“The Committee for the Reburial of Liver-eating Johnston” books cover

In 1973 I was a young teacher at Park View Jr. High School in Lancaster, California. While teaching a class that combined American Literature and US History I told my students a story about the legendary figure who most of the world knows as Jeremiah Johnson. His real name was John Johnston, but because of the legend that he had eaten the liver of a Crow Indian, he became known throughout the west as Liver-eating Johnston. He was a trapper, hunter, scout to General Miles Nelson, and a famous Indian fighter in the Big Sky Country of Wyoming and Montana. Even though it was Johnston’s stated wish to be buried in the mountain country he had roamed, after a lingering illness and his subsequent death in California, he was interred in Sawtelle Veterans Cemetery in Los Angeles. His final resting place was not more than a hundred yards from the San Diego Freeway.

As I ended the story, the twenty-four students in my class became outraged at what they perceived as a grave injustice that they felt strongly should be righted. That righteous sense of indignation and determination prompted the forming of “The Committee for the Reburial of Liver-eating Johnston” and the commitment to move Johnston’s bones back to Big Sky Country of Montana or Wyoming.

Although the class was victorious in the end, it was not an easily won victory – and actually wouldn’t have come about but for a series of unexpected events that were nothing short of miracles. For example, who could have guessed the timing for the movie Jeremiah Johnson to come to our small town not long after the students had formed their committee? Who could have thought that men like Roy Neil (NBC news correspondent for the lunar landing and Apollo 13) or Robert Redford would endorse a bunch of twelve year old kids doing something so outlandish? Who could have imagined that Montana and Wyoming would end up fighting over Johnston’s remains, even to the point of taking legal action against each other and involving their senators and congressmen in the battle? And, who could have ever thought that reburying a man who had been dead for seventy-five years would attract the biggest crowd ever to attend a funeral in the history of the state of Wyoming?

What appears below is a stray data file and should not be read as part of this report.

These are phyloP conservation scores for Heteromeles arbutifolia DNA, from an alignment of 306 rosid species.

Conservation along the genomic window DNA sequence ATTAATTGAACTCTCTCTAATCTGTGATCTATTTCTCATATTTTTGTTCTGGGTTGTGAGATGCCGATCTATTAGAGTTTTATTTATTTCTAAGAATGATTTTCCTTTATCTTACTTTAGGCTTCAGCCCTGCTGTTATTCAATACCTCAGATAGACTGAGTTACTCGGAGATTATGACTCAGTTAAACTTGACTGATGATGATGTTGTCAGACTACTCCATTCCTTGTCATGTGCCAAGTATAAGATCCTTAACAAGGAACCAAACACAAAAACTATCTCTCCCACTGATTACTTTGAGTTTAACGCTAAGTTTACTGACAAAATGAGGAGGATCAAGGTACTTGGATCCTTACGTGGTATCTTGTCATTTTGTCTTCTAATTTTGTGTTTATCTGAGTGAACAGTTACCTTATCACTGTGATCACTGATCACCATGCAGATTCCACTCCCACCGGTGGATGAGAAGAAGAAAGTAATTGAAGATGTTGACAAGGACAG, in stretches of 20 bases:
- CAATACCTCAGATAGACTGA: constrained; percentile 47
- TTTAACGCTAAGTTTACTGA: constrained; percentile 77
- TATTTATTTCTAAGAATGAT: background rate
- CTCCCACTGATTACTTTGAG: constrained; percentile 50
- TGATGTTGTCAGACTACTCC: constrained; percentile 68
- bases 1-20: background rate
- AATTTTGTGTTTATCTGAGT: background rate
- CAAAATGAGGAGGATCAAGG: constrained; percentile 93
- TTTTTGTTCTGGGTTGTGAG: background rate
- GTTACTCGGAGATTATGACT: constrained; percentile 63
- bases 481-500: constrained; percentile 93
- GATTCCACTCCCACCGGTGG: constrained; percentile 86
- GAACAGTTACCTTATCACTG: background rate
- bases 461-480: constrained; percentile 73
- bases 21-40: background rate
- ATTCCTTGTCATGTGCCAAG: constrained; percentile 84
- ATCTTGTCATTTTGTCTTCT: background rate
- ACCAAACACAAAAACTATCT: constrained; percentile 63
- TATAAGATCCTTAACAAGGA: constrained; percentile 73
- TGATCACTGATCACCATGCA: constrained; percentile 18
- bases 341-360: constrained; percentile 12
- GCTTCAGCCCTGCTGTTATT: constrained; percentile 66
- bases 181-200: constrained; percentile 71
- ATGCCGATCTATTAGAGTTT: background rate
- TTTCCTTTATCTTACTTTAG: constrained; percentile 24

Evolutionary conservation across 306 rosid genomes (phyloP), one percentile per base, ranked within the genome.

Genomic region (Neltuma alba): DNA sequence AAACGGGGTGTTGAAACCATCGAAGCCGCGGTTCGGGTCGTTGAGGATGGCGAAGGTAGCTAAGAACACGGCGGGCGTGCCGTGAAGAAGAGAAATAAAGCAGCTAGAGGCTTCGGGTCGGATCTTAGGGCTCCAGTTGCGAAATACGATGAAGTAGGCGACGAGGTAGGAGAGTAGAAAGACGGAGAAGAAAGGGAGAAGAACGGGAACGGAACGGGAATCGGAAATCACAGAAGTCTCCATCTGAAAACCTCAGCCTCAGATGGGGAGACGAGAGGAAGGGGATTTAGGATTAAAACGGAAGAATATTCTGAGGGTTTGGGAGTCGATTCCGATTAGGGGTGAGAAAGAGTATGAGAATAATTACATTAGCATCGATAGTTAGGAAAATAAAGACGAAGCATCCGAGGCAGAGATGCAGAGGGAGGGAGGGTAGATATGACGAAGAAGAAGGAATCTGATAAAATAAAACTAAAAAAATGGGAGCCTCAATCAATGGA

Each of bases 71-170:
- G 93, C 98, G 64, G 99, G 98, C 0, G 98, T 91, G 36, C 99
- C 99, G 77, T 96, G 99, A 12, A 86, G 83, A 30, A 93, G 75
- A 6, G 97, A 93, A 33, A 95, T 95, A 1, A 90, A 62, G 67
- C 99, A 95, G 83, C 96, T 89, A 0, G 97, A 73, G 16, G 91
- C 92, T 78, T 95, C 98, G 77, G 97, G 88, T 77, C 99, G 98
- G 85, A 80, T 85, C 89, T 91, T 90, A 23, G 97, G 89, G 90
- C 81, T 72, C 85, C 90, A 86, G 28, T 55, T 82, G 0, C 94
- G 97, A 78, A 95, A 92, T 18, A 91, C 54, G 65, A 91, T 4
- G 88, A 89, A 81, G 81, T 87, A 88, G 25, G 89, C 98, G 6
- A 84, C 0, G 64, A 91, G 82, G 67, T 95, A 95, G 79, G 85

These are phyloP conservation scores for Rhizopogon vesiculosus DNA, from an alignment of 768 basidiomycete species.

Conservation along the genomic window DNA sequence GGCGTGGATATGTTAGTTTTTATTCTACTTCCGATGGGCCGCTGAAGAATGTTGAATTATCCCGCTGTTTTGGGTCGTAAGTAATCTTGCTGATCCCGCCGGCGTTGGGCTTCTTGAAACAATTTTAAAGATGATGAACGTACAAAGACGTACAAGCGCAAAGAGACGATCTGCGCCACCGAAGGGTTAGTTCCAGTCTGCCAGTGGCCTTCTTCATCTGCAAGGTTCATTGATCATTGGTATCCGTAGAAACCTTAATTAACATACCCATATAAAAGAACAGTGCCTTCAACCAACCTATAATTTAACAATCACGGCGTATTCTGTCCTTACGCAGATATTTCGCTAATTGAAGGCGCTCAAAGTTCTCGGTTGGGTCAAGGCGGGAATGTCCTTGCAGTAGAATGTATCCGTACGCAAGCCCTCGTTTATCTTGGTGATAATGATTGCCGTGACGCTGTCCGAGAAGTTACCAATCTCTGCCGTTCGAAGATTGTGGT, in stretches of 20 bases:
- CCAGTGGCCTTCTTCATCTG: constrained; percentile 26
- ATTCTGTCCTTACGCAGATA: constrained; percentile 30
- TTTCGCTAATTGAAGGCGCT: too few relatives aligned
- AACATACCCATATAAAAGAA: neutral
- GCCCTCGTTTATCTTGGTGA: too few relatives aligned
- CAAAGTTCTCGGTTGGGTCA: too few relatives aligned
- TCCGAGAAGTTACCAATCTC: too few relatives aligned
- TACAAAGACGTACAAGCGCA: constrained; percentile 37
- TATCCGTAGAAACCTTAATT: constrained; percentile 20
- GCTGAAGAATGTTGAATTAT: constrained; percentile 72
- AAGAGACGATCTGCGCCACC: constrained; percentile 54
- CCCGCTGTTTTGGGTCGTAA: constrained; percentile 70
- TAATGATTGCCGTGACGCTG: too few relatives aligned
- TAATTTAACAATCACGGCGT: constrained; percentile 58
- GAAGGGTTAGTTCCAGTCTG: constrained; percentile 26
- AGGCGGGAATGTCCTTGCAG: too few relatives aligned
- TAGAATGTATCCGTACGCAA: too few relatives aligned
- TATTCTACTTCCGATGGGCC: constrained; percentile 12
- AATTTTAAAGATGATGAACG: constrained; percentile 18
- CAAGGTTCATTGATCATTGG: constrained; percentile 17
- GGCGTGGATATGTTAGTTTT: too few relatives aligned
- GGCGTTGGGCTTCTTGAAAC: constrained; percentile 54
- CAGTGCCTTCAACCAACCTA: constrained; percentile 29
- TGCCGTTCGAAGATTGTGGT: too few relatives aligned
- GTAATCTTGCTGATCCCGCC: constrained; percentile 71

Although the story is humorous at times, it also presents a valuable message concerning the tenacity and strength to overcome disabilities and life obstacles. It delivers a very moving illustration of how empowering words can impact a life, as well as the vital need for innovative and kinetic education in a world of standardization.

The Committee for the Reburial of Liver-eating Johnston – Memoirs of a Dyslexic Teacher” is an easy book to read, but not one to be easily forgotten. To order go to www.trirobinson.com .